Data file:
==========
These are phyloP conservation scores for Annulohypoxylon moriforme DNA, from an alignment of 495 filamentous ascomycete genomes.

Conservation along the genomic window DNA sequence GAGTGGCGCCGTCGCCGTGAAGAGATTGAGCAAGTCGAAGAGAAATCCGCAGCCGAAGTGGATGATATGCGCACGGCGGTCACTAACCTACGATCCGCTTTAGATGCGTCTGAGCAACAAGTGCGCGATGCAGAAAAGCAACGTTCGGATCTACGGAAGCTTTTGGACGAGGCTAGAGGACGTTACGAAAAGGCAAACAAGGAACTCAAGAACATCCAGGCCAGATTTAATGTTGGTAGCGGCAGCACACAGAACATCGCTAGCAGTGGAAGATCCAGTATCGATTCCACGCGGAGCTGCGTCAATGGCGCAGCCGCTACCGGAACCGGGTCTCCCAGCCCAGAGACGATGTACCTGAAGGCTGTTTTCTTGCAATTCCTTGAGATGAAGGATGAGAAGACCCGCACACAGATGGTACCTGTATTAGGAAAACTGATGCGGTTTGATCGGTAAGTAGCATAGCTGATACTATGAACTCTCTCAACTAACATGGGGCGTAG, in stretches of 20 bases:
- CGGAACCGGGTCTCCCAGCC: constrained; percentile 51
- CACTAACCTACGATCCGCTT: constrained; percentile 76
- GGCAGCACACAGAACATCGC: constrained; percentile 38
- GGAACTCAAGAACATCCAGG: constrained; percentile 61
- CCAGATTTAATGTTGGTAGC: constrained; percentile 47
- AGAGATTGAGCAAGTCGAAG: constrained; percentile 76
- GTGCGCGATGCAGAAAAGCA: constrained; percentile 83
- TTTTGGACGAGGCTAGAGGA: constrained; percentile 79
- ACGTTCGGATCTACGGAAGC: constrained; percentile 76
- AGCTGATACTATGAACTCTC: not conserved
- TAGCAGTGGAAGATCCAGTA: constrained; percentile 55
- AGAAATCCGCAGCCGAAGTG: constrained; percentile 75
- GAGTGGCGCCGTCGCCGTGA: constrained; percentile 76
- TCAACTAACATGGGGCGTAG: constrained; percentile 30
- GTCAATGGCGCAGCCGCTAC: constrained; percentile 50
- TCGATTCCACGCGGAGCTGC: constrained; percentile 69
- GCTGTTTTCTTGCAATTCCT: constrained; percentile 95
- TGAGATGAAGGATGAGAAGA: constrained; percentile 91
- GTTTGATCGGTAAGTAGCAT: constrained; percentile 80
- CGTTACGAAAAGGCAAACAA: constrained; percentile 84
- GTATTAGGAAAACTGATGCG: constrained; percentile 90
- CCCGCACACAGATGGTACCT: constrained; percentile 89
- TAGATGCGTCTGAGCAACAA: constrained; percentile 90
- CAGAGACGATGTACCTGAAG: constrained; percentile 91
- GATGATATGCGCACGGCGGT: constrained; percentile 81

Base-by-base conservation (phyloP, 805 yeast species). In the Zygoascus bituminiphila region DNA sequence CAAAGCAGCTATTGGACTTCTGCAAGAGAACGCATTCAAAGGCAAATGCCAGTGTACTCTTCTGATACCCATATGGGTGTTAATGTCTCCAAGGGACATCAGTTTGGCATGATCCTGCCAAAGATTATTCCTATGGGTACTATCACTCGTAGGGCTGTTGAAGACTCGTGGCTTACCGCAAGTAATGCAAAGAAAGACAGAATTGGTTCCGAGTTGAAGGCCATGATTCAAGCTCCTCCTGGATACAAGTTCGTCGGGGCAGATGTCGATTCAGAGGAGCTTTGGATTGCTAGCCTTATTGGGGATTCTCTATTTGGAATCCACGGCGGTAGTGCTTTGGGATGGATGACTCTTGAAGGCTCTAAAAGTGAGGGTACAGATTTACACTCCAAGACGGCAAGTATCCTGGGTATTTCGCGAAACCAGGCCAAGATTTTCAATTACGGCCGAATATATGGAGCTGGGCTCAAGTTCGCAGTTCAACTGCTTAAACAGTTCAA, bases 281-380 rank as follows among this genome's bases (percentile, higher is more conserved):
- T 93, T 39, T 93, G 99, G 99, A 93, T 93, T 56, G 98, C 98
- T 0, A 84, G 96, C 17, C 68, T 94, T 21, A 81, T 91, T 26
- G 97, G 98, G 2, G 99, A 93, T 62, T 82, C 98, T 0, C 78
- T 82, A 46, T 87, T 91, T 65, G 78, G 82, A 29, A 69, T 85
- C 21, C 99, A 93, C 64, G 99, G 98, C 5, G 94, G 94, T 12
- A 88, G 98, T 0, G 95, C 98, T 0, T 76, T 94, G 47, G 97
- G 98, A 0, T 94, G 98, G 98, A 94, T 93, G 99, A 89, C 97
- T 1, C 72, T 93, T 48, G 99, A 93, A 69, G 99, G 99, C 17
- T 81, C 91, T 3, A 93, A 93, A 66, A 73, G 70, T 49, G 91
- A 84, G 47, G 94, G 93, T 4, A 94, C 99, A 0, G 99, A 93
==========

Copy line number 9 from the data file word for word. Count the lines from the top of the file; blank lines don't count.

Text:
- GTGCGCGATGCAGAAAAGCA: constrained; percentile 83